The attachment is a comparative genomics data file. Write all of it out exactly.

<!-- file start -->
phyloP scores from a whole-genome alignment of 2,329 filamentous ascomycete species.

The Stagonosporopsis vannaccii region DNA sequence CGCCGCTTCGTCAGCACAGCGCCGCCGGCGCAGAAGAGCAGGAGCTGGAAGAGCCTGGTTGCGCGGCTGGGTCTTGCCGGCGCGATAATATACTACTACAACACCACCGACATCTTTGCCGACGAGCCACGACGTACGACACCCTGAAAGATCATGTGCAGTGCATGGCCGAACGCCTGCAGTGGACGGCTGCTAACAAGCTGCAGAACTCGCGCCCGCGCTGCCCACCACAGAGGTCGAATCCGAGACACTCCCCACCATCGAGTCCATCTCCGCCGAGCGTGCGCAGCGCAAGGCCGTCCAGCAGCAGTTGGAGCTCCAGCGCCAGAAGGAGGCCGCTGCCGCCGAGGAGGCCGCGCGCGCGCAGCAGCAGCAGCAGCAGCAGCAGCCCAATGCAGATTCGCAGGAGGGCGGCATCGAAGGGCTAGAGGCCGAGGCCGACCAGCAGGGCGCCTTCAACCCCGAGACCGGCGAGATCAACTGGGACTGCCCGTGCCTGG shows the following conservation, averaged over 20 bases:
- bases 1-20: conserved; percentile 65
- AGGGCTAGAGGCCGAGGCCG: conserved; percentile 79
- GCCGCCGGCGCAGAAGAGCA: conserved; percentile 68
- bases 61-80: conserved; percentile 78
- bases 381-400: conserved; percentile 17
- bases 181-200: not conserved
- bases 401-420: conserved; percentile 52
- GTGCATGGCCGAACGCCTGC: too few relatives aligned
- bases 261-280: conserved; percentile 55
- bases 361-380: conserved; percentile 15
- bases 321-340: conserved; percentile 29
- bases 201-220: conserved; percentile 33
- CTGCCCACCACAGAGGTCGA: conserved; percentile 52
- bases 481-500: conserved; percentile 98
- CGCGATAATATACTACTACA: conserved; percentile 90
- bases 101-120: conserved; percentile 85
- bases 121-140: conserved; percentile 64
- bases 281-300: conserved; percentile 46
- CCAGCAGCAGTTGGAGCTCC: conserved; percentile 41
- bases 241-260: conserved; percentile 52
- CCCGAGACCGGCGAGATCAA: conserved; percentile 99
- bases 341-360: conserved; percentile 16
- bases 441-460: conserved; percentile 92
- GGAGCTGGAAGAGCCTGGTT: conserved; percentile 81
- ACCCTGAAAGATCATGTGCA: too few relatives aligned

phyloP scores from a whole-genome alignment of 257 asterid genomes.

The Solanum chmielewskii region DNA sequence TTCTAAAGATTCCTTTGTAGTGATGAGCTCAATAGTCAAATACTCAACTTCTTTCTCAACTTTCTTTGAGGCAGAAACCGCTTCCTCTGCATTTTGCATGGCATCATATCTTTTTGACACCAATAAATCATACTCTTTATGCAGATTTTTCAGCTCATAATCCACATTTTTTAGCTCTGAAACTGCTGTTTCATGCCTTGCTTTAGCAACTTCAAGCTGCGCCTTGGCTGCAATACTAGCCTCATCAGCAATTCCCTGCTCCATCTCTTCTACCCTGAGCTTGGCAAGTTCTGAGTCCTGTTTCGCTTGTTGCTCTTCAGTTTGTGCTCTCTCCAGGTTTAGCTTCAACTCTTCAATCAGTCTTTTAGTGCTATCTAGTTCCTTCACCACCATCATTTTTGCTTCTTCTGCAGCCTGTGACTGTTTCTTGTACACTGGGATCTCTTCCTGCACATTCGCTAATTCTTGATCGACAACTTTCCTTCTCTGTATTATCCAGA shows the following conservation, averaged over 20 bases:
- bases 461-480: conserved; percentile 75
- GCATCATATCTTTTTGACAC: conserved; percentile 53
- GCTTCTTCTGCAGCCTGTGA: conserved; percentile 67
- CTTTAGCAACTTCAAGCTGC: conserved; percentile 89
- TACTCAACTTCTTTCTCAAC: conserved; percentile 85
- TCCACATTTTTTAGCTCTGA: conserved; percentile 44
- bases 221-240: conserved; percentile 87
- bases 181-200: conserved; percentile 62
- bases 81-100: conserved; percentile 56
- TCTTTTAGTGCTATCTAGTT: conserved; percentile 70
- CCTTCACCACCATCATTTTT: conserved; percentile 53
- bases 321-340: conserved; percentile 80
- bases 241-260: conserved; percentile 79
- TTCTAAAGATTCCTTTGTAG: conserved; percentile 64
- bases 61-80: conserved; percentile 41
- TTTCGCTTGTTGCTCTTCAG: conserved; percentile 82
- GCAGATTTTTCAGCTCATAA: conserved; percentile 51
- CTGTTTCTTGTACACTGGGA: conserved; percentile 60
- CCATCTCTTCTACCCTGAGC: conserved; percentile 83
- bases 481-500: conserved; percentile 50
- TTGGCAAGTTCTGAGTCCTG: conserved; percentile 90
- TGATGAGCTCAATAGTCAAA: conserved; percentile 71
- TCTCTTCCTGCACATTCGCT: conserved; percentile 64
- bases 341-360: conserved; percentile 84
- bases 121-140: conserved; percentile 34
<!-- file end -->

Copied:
phyloP scores from a whole-genome alignment of 2,329 filamentous ascomycete species.

The Stagonosporopsis vannaccii region DNA sequence CGCCGCTTCGTCAGCACAGCGCCGCCGGCGCAGAAGAGCAGGAGCTGGAAGAGCCTGGTTGCGCGGCTGGGTCTTGCCGGCGCGATAATATACTACTACAACACCACCGACATCTTTGCCGACGAGCCACGACGTACGACACCCTGAAAGATCATGTGCAGTGCATGGCCGAACGCCTGCAGTGGACGGCTGCTAACAAGCTGCAGAACTCGCGCCCGCGCTGCCCACCACAGAGGTCGAATCCGAGACACTCCCCACCATCGAGTCCATCTCCGCCGAGCGTGCGCAGCGCAAGGCCGTCCAGCAGCAGTTGGAGCTCCAGCGCCAGAAGGAGGCCGCTGCCGCCGAGGAGGCCGCGCGCGCGCAGCAGCAGCAGCAGCAGCAGCAGCCCAATGCAGATTCGCAGGAGGGCGGCATCGAAGGGCTAGAGGCCGAGGCCGACCAGCAGGGCGCCTTCAACCCCGAGACCGGCGAGATCAACTGGGACTGCCCGTGCCTGG shows the following conservation, averaged over 20 bases:
- bases 1-20: conserved; percentile 65
- AGGGCTAGAGGCCGAGGCCG: conserved; percentile 79
- GCCGCCGGCGCAGAAGAGCA: conserved; percentile 68
- bases 61-80: conserved; percentile 78
- bases 381-400: conserved; percentile 17
- bases 181-200: not conserved
- bases 401-420: conserved; percentile 52
- GTGCATGGCCGAACGCCTGC: too few relatives aligned
- bases 261-280: conserved; percentile 55
- bases 361-380: conserved; percentile 15
- bases 321-340: conserved; percentile 29
- bases 201-220: conserved; percentile 33
- CTGCCCACCACAGAGGTCGA: conserved; percentile 52
- bases 481-500: conserved; percentile 98
- CGCGATAATATACTACTACA: conserved; percentile 90
- bases 101-120: conserved; percentile 85
- bases 121-140: conserved; percentile 64
- bases 281-300: conserved; percentile 46
- CCAGCAGCAGTTGGAGCTCC: conserved; percentile 41
- bases 241-260: conserved; percentile 52
- CCCGAGACCGGCGAGATCAA: conserved; percentile 99
- bases 341-360: conserved; percentile 16
- bases 441-460: conserved; percentile 92
- GGAGCTGGAAGAGCCTGGTT: conserved; percentile 81
- ACCCTGAAAGATCATGTGCA: too few relatives aligned

phyloP scores from a whole-genome alignment of 257 asterid genomes.

The Solanum chmielewskii region DNA sequence TTCTAAAGATTCCTTTGTAGTGATGAGCTCAATAGTCAAATACTCAACTTCTTTCTCAACTTTCTTTGAGGCAGAAACCGCTTCCTCTGCATTTTGCATGGCATCATATCTTTTTGACACCAATAAATCATACTCTTTATGCAGATTTTTCAGCTCATAATCCACATTTTTTAGCTCTGAAACTGCTGTTTCATGCCTTGCTTTAGCAACTTCAAGCTGCGCCTTGGCTGCAATACTAGCCTCATCAGCAATTCCCTGCTCCATCTCTTCTACCCTGAGCTTGGCAAGTTCTGAGTCCTGTTTCGCTTGTTGCTCTTCAGTTTGTGCTCTCTCCAGGTTTAGCTTCAACTCTTCAATCAGTCTTTTAGTGCTATCTAGTTCCTTCACCACCATCATTTTTGCTTCTTCTGCAGCCTGTGACTGTTTCTTGTACACTGGGATCTCTTCCTGCACATTCGCTAATTCTTGATCGACAACTTTCCTTCTCTGTATTATCCAGA shows the following conservation, averaged over 20 bases:
- bases 461-480: conserved; percentile 75
- GCATCATATCTTTTTGACAC: conserved; percentile 53
- GCTTCTTCTGCAGCCTGTGA: conserved; percentile 67
- CTTTAGCAACTTCAAGCTGC: conserved; percentile 89
- TACTCAACTTCTTTCTCAAC: conserved; percentile 85
- TCCACATTTTTTAGCTCTGA: conserved; percentile 44
- bases 221-240: conserved; percentile 87
- bases 181-200: conserved; percentile 62
- bases 81-100: conserved; percentile 56
- TCTTTTAGTGCTATCTAGTT: conserved; percentile 70
- CCTTCACCACCATCATTTTT: conserved; percentile 53
- bases 321-340: conserved; percentile 80
- bases 241-260: conserved; percentile 79
- TTCTAAAGATTCCTTTGTAG: conserved; percentile 64
- bases 61-80: conserved; percentile 41
- TTTCGCTTGTTGCTCTTCAG: conserved; percentile 82
- GCAGATTTTTCAGCTCATAA: conserved; percentile 51
- CTGTTTCTTGTACACTGGGA: conserved; percentile 60
- CCATCTCTTCTACCCTGAGC: conserved; percentile 83
- bases 481-500: conserved; percentile 50
- TTGGCAAGTTCTGAGTCCTG: conserved; percentile 90
- TGATGAGCTCAATAGTCAAA: conserved; percentile 71
- TCTCTTCCTGCACATTCGCT: conserved; percentile 64
- bases 341-360: conserved; percentile 84
- bases 121-140: conserved; percentile 34